When King Moshoeshoe invited the first missionaries to his mountain fortress at Thaba Bosiu in 1833, he gave them freedom to explore the surroundings to find a place they could call home. The three Frenchmen scoured the hills and valleys for an ideal spot for their mission: after days of search, they discovered a north-facing hill with tree-covered slopes, a gurgling stream and an immense plateau above it. The soils were rich and the birds were abundant; they had found what they wanted. Moshoeshoe blessed their choice and sent senior relatives to offer protection.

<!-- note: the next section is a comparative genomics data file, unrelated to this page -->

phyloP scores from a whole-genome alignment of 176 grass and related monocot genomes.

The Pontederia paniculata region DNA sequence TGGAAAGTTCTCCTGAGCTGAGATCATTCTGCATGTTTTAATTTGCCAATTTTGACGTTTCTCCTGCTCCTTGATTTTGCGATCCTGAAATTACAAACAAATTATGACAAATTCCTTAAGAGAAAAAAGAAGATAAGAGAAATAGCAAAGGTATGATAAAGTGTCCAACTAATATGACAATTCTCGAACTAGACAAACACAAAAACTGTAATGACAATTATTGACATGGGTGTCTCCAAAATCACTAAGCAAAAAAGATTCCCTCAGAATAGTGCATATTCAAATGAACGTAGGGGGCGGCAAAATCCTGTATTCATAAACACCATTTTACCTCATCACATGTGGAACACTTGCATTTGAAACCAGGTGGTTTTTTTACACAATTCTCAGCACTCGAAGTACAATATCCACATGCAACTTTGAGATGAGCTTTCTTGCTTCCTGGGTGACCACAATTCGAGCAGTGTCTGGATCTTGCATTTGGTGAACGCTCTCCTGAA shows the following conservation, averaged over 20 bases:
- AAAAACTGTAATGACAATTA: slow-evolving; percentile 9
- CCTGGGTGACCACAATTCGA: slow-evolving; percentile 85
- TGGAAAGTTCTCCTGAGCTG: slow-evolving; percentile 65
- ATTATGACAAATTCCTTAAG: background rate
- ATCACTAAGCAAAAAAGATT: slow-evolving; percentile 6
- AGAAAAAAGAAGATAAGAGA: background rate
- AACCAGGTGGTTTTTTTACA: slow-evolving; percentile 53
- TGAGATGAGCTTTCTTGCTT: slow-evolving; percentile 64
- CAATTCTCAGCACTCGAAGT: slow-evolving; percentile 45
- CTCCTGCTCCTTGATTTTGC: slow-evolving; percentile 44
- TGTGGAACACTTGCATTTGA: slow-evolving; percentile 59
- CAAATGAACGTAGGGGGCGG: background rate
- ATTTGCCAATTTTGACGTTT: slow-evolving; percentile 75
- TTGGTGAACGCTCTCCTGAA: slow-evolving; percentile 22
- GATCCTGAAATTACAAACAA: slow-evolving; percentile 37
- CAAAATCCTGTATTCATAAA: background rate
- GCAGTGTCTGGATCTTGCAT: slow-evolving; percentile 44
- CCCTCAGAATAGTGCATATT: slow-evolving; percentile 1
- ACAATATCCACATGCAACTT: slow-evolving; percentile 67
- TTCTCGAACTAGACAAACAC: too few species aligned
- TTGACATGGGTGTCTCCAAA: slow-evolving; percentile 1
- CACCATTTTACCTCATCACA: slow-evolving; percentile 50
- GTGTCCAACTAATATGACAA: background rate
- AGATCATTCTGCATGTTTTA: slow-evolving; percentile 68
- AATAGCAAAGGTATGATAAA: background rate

Named after the biblical Mt. Moriah, Morija has maintained the magic that first attracted the missionaries. It is the only forested village in Lesotho, with every road lined with trees, some of which date back almost two centuries. Hidden between the trees is the historic ‘mother church’, as well as the schools, the printing works, the hospital, the museum and other institutions established by the missionaries. Around this old but ever-evolving mission are the homes of some 700 families who live in harmony with their natural surroundings, raising animals, growing crops and finding creative and dynamic ways to get by. Morija has been hosting an annual Arts and Cultural Festival since 1999, the largest cultural festival in Lesotho. The Morija Museum is the only one in the country and, just below the church, an art gallery and a pottery studio add to its cultural appeal. See also www.morija.co.ls.